am drawn to architectural forms and its ornament spanning
cultures. A persistent theme has been industrial structures
as containers or
dwellings. The current "grain elevators" have
a formal simplicity and starkness that remind me of
a De Chirico painting where perspective and space are
given a palpable sense of foreboding. To me, these forms
are graphically strong and iconic in stature.
from photographs and drawings the flattened forms play
perspective and make direct or oblique reference to
the teapot. These
structures are remnants housing memory and an abandoned
sense of place and time. Projected onto the somewhat
eroded surfaces are images/glimpses that are drawn,
incised, etched. Hiding in shadow are mummy-like vents
acting as stand-ins for handles or spouts implying a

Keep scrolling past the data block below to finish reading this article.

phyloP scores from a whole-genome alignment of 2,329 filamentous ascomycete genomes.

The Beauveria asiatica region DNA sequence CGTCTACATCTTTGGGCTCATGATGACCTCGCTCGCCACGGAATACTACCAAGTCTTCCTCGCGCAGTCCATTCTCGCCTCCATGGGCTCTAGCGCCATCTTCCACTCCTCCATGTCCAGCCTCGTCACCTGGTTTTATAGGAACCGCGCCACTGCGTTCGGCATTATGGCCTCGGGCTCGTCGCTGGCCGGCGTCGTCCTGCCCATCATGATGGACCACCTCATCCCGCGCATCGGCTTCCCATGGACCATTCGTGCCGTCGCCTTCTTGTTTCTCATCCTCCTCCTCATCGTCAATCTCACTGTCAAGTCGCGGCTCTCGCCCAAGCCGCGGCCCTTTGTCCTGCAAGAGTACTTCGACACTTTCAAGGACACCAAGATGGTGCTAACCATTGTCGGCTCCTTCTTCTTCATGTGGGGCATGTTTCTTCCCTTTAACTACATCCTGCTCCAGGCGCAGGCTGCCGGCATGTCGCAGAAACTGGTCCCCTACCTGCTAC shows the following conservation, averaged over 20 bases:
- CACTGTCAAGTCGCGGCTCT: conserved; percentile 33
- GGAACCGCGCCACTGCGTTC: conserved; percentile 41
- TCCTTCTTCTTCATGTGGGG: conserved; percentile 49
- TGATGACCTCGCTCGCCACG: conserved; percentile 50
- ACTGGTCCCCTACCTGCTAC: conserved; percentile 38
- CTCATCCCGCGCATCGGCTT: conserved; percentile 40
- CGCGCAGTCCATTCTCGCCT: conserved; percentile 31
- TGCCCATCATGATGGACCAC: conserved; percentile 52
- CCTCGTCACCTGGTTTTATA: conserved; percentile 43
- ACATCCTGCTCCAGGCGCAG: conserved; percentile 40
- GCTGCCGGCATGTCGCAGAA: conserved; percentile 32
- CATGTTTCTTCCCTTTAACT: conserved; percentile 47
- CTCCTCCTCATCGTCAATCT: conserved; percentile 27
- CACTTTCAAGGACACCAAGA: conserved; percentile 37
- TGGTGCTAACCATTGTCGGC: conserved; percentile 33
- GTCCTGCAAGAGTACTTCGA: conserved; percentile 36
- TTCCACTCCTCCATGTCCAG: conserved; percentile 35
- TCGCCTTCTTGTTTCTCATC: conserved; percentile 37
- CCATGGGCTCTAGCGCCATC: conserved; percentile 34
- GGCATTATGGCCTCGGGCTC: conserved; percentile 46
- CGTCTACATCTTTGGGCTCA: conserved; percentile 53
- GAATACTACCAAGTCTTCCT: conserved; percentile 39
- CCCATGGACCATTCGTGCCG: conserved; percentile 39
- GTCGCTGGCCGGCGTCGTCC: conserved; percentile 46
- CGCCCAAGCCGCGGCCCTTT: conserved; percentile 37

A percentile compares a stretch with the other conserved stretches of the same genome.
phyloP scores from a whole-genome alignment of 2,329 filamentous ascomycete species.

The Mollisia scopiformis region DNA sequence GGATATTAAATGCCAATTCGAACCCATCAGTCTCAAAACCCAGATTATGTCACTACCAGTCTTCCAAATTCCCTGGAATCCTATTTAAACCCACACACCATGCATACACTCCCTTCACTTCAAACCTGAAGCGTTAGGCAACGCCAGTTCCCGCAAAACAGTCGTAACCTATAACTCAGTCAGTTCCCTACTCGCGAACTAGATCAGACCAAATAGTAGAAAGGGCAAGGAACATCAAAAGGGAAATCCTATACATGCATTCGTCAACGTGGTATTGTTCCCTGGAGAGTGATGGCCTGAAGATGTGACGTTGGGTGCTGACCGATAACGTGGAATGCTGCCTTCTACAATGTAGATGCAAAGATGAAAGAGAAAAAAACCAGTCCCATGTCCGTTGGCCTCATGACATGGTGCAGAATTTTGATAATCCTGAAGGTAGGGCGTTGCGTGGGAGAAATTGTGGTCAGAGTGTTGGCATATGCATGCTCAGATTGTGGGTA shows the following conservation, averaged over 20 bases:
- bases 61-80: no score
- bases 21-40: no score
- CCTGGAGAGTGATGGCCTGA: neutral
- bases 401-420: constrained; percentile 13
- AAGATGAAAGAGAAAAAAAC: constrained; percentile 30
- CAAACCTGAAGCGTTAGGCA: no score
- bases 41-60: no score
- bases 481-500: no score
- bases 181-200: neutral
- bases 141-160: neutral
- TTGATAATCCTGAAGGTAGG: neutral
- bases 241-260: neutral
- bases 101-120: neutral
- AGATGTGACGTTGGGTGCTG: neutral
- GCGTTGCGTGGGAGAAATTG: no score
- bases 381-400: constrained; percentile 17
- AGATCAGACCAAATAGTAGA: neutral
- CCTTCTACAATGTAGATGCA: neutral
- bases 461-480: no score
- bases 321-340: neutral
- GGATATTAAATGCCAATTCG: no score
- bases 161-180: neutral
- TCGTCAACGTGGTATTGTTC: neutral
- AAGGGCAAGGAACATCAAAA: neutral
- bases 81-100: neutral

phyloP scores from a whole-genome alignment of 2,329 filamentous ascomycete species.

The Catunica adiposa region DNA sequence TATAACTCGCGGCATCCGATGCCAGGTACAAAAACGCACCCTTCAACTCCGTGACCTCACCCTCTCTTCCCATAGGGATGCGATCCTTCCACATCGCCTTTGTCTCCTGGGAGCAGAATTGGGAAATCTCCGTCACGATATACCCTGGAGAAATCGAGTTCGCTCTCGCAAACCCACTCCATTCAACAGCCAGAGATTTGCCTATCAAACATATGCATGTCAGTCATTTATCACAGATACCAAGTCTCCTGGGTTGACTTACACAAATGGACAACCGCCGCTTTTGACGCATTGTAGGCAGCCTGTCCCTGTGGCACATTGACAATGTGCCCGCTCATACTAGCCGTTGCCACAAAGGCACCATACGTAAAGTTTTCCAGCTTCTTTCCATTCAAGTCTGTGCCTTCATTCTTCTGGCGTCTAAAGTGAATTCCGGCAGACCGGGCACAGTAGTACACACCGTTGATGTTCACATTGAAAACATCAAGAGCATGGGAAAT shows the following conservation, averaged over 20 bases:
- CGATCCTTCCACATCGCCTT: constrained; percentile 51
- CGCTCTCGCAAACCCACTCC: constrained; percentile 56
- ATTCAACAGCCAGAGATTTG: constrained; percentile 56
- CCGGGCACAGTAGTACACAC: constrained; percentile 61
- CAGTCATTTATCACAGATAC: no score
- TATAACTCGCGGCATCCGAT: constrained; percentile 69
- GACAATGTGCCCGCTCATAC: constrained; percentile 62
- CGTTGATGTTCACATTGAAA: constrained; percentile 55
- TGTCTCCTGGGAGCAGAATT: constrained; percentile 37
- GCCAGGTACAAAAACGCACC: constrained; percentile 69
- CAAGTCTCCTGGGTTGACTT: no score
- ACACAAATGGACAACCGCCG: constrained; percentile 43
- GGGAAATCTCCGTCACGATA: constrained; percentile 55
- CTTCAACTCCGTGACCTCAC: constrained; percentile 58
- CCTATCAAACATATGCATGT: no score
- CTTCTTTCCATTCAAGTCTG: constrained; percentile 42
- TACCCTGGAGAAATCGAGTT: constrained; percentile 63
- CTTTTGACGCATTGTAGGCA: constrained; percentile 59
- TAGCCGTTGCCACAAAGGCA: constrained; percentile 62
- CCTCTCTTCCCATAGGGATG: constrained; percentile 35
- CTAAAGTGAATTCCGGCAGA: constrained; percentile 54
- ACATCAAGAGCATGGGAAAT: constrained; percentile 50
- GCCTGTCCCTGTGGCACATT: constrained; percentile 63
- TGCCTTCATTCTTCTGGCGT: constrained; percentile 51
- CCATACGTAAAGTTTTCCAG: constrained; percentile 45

human presence. Some are more playful variations on
a theme and some more somber.
is an unconventional beauty that draws me to these industrial
and the urban landscape in general. I see them while
riding the train, juxtaposed incongruously against beautiful
ornamentation or standing alone against the horizon.
Having grown up in Chicago, I have come to see these
forms as our modern-day ruins both mysterious and evocative.
have been a ceramic artist and instructor in Chicago
for over 20 years. I
began as a functional potter after college and then
pursued more sculptural
work such as architecturally inspired vessels, decorative
for kitchen and bath, and larger scale mural installations.
I have also worked
with St. Nicholas Church in Evanston in creating Stations
of the Cross and
with the Arts Partnership in the public schools to create
theme based clay murals
with the students.
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